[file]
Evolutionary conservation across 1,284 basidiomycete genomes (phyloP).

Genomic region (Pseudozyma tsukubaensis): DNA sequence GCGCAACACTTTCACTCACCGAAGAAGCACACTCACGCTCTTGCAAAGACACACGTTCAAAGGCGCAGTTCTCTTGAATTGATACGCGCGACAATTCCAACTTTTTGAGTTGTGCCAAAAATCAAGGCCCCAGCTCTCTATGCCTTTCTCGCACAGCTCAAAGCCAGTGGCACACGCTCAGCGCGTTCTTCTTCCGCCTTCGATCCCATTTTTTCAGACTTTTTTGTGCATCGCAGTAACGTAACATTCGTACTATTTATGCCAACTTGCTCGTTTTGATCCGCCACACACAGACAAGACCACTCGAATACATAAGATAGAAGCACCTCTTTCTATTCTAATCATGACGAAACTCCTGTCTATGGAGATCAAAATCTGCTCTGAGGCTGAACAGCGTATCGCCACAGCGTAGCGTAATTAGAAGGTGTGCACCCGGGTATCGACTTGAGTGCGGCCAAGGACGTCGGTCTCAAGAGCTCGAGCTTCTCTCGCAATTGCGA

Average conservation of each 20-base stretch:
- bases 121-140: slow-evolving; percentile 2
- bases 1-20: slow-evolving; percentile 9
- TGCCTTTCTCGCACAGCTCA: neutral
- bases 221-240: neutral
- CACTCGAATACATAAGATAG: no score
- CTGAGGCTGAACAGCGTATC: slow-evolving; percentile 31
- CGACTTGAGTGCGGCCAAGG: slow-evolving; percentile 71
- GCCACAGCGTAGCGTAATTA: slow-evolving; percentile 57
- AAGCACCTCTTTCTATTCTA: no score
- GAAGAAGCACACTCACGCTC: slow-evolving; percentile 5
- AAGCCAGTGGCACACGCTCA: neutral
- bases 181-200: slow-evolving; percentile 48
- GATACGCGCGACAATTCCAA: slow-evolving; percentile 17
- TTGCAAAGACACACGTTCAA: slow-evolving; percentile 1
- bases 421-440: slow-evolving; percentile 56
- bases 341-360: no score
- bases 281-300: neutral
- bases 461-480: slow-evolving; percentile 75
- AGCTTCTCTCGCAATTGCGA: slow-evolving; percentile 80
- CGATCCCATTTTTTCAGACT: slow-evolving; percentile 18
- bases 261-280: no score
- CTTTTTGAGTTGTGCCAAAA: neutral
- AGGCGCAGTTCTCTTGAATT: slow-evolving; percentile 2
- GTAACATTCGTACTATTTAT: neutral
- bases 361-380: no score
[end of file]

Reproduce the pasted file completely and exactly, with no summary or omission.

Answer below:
Evolutionary conservation across 1,284 basidiomycete genomes (phyloP).

Genomic region (Pseudozyma tsukubaensis): DNA sequence GCGCAACACTTTCACTCACCGAAGAAGCACACTCACGCTCTTGCAAAGACACACGTTCAAAGGCGCAGTTCTCTTGAATTGATACGCGCGACAATTCCAACTTTTTGAGTTGTGCCAAAAATCAAGGCCCCAGCTCTCTATGCCTTTCTCGCACAGCTCAAAGCCAGTGGCACACGCTCAGCGCGTTCTTCTTCCGCCTTCGATCCCATTTTTTCAGACTTTTTTGTGCATCGCAGTAACGTAACATTCGTACTATTTATGCCAACTTGCTCGTTTTGATCCGCCACACACAGACAAGACCACTCGAATACATAAGATAGAAGCACCTCTTTCTATTCTAATCATGACGAAACTCCTGTCTATGGAGATCAAAATCTGCTCTGAGGCTGAACAGCGTATCGCCACAGCGTAGCGTAATTAGAAGGTGTGCACCCGGGTATCGACTTGAGTGCGGCCAAGGACGTCGGTCTCAAGAGCTCGAGCTTCTCTCGCAATTGCGA

Average conservation of each 20-base stretch:
- bases 121-140: slow-evolving; percentile 2
- bases 1-20: slow-evolving; percentile 9
- TGCCTTTCTCGCACAGCTCA: neutral
- bases 221-240: neutral
- CACTCGAATACATAAGATAG: no score
- CTGAGGCTGAACAGCGTATC: slow-evolving; percentile 31
- CGACTTGAGTGCGGCCAAGG: slow-evolving; percentile 71
- GCCACAGCGTAGCGTAATTA: slow-evolving; percentile 57
- AAGCACCTCTTTCTATTCTA: no score
- GAAGAAGCACACTCACGCTC: slow-evolving; percentile 5
- AAGCCAGTGGCACACGCTCA: neutral
- bases 181-200: slow-evolving; percentile 48
- GATACGCGCGACAATTCCAA: slow-evolving; percentile 17
- TTGCAAAGACACACGTTCAA: slow-evolving; percentile 1
- bases 421-440: slow-evolving; percentile 56
- bases 341-360: no score
- bases 281-300: neutral
- bases 461-480: slow-evolving; percentile 75
- AGCTTCTCTCGCAATTGCGA: slow-evolving; percentile 80
- CGATCCCATTTTTTCAGACT: slow-evolving; percentile 18
- bases 261-280: no score
- CTTTTTGAGTTGTGCCAAAA: neutral
- AGGCGCAGTTCTCTTGAATT: slow-evolving; percentile 2
- GTAACATTCGTACTATTTAT: neutral
- bases 361-380: no score